KITTERY, Maine (NEWS CENTER) — A community is rallying for a local business owner and his employees, who were laid off after a freak incident.
People in Kittery, and throughout the Seacoast area, have been working to try to make the employees of Carl’s Meat Market whole.
Seventeen of them were suddenly laid off after the shop’s owner received a phone call in the middle of the night. That owner, Jim Spencer, is the kind of guy who would always help others, whether it was sponsoring a youth sports team or donating to local charities.
The phone call he received that night hit him hard.
No one could have predicted, or prevented, what happened to Carl’s Meat Market in Kittery. An aging town sewer pipe gave way, sending raw sewage up through the drains, into the shop. Everything inside, the meats, the breads, the beverages, had to go.
“The repairs, lost products, lost wages for employees, the renovations. We’re $400,000 to $500,000 right now,” said owner Jim Spencer.
Then, after shutting down his business came the crushing news from his insurance company. His large commercial policy did not include coverage for sewer drain back-ups.
“Our insurance company just basically walked away, didn’t do anything,” he said.
The news spread quickly and caught the attention of people in town.
Mary Carter and Donna Stobbs quickly arranged a fundraising dinner at the First Congregational Church of Kittery Point. When they approached Jim Spencer, he told them don’t do it for me, do it for my employees.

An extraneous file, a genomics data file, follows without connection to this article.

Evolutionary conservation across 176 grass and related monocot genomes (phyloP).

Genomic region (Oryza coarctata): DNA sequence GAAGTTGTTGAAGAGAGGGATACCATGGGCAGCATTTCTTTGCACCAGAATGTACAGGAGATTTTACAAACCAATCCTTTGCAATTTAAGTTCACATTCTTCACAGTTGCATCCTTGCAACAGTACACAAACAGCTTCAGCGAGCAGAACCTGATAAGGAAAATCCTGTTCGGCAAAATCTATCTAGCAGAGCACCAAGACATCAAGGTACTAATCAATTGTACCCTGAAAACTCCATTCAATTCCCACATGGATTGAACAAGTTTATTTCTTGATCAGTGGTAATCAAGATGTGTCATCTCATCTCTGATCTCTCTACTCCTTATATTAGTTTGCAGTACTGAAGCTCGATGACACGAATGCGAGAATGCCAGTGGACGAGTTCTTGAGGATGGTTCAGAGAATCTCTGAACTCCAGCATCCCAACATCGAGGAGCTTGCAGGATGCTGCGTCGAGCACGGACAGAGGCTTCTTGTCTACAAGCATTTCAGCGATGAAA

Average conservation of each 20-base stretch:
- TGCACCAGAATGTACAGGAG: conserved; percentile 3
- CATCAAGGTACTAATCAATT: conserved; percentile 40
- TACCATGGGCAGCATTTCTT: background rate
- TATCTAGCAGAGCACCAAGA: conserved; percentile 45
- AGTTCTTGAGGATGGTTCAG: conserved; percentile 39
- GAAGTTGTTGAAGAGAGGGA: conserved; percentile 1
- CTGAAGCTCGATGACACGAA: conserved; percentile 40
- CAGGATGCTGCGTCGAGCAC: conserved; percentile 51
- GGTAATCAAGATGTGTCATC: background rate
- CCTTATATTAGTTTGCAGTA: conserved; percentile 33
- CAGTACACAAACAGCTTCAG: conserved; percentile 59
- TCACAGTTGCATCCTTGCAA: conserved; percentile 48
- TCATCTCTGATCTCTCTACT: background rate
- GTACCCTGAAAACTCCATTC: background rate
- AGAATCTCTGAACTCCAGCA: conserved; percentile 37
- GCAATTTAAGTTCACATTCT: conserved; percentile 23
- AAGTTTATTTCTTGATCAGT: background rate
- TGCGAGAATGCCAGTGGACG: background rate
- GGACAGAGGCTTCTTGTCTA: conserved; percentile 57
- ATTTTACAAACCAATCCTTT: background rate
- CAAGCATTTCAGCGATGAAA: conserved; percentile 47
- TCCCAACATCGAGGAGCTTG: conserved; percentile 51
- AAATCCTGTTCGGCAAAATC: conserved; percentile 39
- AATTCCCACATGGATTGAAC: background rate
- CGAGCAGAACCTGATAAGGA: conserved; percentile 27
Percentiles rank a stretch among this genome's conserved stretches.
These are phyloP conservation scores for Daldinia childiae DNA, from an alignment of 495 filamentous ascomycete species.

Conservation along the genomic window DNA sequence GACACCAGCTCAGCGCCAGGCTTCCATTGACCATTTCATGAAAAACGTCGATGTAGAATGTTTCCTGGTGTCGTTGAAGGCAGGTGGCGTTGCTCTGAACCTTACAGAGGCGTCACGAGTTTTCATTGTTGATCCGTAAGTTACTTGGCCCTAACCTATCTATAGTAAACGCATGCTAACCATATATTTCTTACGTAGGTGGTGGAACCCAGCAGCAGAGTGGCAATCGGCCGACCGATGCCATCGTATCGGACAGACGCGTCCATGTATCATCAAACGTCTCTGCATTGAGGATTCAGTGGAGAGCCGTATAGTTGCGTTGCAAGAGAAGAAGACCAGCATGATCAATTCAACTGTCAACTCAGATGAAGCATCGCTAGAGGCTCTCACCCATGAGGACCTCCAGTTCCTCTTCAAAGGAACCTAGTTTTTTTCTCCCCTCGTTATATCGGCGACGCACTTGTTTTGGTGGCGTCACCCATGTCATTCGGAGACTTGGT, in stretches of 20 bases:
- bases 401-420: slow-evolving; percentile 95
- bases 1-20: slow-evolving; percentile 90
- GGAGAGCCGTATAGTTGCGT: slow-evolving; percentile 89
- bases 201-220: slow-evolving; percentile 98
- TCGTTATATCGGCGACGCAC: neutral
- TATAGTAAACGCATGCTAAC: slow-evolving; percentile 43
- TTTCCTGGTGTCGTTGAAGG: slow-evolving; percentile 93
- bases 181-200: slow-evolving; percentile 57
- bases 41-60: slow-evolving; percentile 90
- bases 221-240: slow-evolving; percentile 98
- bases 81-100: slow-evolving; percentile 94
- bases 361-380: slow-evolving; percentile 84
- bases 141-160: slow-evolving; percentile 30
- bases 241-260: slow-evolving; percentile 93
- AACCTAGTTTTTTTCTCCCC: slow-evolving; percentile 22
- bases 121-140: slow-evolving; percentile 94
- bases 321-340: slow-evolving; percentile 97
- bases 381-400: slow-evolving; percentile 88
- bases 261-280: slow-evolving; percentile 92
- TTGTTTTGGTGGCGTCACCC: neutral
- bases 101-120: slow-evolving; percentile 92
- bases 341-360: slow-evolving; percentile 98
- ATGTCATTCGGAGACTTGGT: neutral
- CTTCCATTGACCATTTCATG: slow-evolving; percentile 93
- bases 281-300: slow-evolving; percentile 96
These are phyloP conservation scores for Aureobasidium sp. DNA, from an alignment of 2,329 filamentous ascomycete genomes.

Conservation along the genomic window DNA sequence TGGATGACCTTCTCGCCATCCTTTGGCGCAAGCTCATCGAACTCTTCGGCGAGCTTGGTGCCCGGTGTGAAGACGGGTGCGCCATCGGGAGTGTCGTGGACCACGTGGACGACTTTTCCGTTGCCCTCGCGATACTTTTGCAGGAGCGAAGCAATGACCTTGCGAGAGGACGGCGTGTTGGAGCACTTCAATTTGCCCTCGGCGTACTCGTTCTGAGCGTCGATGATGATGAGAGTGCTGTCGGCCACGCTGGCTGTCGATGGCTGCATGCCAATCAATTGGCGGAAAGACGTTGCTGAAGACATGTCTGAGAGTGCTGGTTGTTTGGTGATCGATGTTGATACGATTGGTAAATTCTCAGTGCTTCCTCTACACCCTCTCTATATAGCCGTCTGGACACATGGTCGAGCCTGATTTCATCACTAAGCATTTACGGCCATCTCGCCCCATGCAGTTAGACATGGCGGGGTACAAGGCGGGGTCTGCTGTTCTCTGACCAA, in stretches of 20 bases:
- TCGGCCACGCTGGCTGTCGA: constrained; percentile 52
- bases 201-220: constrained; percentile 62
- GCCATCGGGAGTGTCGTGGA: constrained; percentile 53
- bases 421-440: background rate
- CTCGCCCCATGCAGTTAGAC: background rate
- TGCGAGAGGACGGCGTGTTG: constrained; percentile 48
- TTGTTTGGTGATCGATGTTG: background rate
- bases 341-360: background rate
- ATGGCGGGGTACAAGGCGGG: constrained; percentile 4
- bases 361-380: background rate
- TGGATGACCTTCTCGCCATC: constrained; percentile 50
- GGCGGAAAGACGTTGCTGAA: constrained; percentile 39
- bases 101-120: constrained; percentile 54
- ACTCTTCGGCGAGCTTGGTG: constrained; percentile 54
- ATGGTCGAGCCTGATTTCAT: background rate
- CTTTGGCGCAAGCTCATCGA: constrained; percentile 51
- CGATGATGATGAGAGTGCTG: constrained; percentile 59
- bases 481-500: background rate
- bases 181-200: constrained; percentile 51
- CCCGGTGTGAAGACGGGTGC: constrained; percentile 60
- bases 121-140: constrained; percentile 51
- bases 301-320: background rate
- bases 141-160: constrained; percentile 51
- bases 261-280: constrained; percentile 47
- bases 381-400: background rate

“He was taken aback a bit. He didn’t know why we wanted to do this for him. Why did we want to do a dinner for him? And we explained that he had done so much for this community," said Stobbs.
Others were quick to follow. Restaurant owners throughout the area donated gift certificates for an auction. The event was held Tuesday at When Pig’s Fly Pizzeria, with 10 percent of all the restaurant's profits that day going to Carl’s employees.
“Whether it’s the restaurant community, the people themselves, everyone is pretty genuine. Doesn’t matter where you stand on certain things, when it comes to your neighbor, everyone takes care of each other,” said Rob Martin, the restaurant's executive chef.
So far, more than $18,000 has been raised for the laid off workers. Jim Spencer was more than pleased to distribute about half of that to them this week. In the face of his own devastating loss, he has found a renewed faith in the community where he works and lives.
“It really gives us a huge appreciation of not just Kittery, but Eliot, York, Portsmouth. The whole community. It’s not just one town, it’s a community,” he said.
Spencer expects his business to be shut down a total of eight weeks. Renovations are on target for a re-opening date of March 28, when he plans to welcome all his employees back to work.
In the meantime, Spencer says the town has been very helpful. He says officials are doing all they can, working with their insurance company, to help with the cost of getting Carl’s back open.